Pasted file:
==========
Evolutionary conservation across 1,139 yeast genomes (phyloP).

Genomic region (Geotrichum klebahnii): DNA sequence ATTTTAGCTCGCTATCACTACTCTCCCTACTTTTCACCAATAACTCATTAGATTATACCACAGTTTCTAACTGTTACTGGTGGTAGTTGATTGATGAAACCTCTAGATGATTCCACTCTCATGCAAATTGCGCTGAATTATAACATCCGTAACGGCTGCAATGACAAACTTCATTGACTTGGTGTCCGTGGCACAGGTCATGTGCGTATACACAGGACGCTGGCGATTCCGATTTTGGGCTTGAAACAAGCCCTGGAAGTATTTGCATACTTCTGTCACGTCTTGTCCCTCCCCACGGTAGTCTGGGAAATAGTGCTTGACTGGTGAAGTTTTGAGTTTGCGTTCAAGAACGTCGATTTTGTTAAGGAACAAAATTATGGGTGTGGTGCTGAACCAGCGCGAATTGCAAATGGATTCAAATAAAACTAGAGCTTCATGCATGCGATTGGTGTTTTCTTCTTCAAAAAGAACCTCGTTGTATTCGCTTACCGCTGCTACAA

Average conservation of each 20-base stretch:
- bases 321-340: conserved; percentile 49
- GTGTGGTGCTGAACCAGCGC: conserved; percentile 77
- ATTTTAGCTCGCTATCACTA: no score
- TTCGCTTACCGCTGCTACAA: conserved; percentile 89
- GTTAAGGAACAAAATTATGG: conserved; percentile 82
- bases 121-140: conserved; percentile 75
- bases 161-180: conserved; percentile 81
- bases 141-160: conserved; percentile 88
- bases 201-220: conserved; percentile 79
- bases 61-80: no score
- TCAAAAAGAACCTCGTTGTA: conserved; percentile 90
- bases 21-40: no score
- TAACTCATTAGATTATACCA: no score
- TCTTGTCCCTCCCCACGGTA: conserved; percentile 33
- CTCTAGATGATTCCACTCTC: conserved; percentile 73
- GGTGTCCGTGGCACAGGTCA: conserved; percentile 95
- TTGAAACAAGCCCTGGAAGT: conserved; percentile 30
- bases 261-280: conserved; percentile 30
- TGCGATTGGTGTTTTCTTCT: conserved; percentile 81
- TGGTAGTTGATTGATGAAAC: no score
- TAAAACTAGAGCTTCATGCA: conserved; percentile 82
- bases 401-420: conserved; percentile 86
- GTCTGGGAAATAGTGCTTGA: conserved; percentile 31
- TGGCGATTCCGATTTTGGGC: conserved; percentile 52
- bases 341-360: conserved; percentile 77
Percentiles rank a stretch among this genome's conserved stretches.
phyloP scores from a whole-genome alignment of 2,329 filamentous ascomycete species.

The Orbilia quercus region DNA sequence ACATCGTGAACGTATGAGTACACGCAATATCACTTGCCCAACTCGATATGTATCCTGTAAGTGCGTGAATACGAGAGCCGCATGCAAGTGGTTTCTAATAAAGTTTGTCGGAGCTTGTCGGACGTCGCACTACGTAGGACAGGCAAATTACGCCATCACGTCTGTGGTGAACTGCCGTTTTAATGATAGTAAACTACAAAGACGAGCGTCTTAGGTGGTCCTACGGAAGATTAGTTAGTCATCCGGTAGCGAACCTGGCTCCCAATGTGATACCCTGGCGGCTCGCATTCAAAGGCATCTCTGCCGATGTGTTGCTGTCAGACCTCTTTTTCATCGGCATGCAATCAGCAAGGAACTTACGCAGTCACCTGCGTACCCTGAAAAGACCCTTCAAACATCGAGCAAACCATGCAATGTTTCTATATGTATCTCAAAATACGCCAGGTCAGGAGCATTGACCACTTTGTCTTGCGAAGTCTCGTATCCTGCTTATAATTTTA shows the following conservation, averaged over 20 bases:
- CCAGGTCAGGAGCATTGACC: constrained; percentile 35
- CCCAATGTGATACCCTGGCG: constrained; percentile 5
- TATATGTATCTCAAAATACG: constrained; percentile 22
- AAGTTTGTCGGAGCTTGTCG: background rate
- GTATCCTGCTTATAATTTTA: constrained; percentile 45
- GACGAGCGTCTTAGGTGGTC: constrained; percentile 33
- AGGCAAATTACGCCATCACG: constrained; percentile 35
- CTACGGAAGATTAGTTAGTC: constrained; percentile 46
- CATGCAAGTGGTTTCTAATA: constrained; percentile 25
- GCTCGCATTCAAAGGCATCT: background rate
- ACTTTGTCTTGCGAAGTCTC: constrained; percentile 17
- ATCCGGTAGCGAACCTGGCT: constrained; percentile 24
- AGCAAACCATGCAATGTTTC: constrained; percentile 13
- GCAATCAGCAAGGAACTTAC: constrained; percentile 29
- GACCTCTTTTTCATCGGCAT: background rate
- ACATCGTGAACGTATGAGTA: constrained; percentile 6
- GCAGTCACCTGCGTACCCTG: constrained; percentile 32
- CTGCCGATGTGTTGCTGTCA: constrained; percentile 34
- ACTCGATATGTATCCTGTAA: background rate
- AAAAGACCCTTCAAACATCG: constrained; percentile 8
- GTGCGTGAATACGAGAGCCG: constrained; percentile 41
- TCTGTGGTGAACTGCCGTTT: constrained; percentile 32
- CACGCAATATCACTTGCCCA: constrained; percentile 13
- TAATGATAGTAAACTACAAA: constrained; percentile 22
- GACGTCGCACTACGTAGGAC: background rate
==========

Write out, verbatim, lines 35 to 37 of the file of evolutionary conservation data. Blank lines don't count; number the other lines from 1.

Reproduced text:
- AAGTTTGTCGGAGCTTGTCG: background rate
- GTATCCTGCTTATAATTTTA: constrained; percentile 45
- GACGAGCGTCTTAGGTGGTC: constrained; percentile 33